2. it searches for the user's DN entry using the filter under the base DN (configured in ldap.conf).
  3. it fetches all the LDAP attributes it can get among those configured in ldap.attrmap, and converts them into RADIUS Attributes.
  4. it adds those attributes to the RADIUS packet's check items list.

When you activate the ldap module in the authenticate section, this is what FreeRADIUS does:

  1. it tries to bind to the LDAP server as the user.
  2. if it can bind, then it's a successful authentication, and a Radius-Accept packet will be sent back to the client, or else, it's a failure, leading to a Radius-Reject packet.

So how can I configure FreeRADIUS to make PEAP/MS-CHAP-v2 work with LDAP?

The important point here is that binding as the user will only work if the FreeRADIUS server can retrieve the cleartext password of the user from the RADIUS packet it received. This is only the case when PAP or TTLS/PAP authentication methods are used (and possibly also EAP/GTC). Only the TTLS/PAP method is really secure, and it is not available by default in Windows. If you want your users to connect with TTLS/PAP, you need to have them install a TTLS supplicant software, which is seldom an option. Most of the time, when deploying WiFi with WPA Enterprise securiy, PEAP/MS-CHAP-v2 is the only reasonable option.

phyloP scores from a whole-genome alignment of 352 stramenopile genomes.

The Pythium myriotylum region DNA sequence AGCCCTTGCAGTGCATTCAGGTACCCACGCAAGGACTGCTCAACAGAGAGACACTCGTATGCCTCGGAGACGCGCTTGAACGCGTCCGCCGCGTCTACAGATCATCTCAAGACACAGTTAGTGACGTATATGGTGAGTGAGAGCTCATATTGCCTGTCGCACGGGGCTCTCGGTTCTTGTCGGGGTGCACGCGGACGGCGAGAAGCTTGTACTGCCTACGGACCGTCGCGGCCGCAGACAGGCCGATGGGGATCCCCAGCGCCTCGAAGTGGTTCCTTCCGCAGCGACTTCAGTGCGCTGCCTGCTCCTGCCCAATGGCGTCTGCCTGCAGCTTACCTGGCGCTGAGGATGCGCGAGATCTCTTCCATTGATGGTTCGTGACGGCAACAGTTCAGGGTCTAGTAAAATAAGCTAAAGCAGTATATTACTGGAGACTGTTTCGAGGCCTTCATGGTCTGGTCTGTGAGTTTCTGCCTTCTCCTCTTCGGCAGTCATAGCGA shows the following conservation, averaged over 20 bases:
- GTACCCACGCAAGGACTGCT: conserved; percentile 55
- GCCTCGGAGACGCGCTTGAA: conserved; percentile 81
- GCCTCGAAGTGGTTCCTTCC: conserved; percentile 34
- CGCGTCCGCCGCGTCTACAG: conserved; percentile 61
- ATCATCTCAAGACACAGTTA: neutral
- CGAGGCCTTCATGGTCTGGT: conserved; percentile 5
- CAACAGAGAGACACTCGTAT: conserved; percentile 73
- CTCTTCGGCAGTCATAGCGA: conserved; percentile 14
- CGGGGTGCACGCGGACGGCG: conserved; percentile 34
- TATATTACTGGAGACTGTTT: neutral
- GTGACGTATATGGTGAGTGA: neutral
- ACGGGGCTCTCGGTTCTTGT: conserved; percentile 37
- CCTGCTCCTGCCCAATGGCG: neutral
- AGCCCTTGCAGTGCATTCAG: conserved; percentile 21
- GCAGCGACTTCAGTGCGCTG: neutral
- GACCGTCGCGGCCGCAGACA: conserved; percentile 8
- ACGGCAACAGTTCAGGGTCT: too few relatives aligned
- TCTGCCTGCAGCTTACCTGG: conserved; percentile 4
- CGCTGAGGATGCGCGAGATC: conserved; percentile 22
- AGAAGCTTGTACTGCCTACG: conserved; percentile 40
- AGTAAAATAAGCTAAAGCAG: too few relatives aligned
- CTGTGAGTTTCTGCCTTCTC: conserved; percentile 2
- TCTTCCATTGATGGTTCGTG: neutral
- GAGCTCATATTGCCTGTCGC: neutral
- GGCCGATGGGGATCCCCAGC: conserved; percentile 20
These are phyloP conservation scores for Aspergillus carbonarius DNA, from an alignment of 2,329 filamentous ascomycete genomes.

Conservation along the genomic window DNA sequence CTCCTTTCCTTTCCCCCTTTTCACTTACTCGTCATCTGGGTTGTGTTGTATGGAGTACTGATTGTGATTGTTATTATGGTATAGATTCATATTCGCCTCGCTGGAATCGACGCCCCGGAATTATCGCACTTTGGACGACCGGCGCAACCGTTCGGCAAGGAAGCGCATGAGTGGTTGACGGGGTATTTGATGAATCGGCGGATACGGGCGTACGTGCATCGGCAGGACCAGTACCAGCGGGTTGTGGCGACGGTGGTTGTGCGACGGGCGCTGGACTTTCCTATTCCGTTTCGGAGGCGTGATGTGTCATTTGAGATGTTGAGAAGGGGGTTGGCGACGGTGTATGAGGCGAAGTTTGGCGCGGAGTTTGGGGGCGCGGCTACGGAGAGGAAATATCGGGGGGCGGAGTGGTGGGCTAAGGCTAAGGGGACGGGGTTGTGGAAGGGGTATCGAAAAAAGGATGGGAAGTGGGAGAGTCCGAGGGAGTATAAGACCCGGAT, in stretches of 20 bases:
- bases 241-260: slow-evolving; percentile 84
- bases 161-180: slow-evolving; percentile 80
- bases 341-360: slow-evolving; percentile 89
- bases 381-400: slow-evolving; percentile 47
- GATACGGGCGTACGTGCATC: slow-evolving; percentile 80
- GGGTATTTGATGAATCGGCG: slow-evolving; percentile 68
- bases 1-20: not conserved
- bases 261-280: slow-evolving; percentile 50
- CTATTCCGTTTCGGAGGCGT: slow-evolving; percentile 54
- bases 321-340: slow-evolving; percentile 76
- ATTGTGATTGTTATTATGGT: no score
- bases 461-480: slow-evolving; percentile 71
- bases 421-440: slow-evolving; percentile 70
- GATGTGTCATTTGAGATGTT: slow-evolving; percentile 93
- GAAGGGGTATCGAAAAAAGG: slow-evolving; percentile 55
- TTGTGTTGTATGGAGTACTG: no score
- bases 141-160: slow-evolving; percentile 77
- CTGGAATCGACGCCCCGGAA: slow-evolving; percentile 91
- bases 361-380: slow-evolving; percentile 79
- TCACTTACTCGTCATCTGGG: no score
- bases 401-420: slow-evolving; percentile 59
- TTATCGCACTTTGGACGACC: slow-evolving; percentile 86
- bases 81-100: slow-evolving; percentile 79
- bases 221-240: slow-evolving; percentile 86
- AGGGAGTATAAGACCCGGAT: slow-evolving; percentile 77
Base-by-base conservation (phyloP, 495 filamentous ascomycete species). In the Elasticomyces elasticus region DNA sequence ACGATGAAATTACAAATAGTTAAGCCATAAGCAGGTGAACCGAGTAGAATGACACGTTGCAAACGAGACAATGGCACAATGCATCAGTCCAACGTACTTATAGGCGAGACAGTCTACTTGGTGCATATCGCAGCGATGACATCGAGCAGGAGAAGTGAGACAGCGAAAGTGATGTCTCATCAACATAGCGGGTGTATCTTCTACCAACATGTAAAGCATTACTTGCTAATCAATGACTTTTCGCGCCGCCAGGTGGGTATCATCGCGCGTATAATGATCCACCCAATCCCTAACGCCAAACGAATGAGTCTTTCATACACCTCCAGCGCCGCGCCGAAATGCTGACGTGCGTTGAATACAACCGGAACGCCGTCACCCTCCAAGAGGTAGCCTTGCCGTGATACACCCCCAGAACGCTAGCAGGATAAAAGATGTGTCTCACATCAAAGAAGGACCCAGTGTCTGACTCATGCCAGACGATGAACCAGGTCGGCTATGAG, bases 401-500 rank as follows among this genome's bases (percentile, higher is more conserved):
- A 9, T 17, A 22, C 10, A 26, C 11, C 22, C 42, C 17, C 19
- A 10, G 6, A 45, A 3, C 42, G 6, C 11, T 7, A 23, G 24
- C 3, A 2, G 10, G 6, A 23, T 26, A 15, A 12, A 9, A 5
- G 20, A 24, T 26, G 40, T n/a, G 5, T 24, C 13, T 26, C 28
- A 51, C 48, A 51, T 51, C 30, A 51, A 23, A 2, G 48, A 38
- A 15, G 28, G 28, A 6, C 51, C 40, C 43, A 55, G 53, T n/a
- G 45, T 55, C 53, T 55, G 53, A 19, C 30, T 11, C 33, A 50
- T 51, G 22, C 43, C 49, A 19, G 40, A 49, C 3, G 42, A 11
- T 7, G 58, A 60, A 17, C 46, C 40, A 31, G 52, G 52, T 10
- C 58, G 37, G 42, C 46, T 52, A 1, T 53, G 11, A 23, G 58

So the bottom line is: unless you are using PAP or TTLS/PAP, you can safely remove the ldap module from the authenticate section, and actually, you should: binding as the user will not work.

If your test works when you use radtest, it probably means that the ldap module is activated in the authenticate section: it will try to bind as the user, and since radtest uses PAP authentication, it will succeed. But it will fail if you try to connect through the access point, since you are using PEAP/MS-CHAP-v2.

What you should do is remove the ldap module from the authenticate section, and make sure you activate the mschap module in both the authorize and the authenticate section. What will happen is that the mschap module will take care of authentication using the NT-Password attribute which is retrieved from the LDAP server during the authorize phase.

Here is what your sites-enabled/default file should look like (without all the comments):

    ...
    authorize {
        preprocess
        suffix
        eap {
            ok = return
        }
        expiration
        logintime
    }
    authenticate {
        eap
    }
    ...

And here is what your sites-enabled/inner-tunnel file should look like:

    ...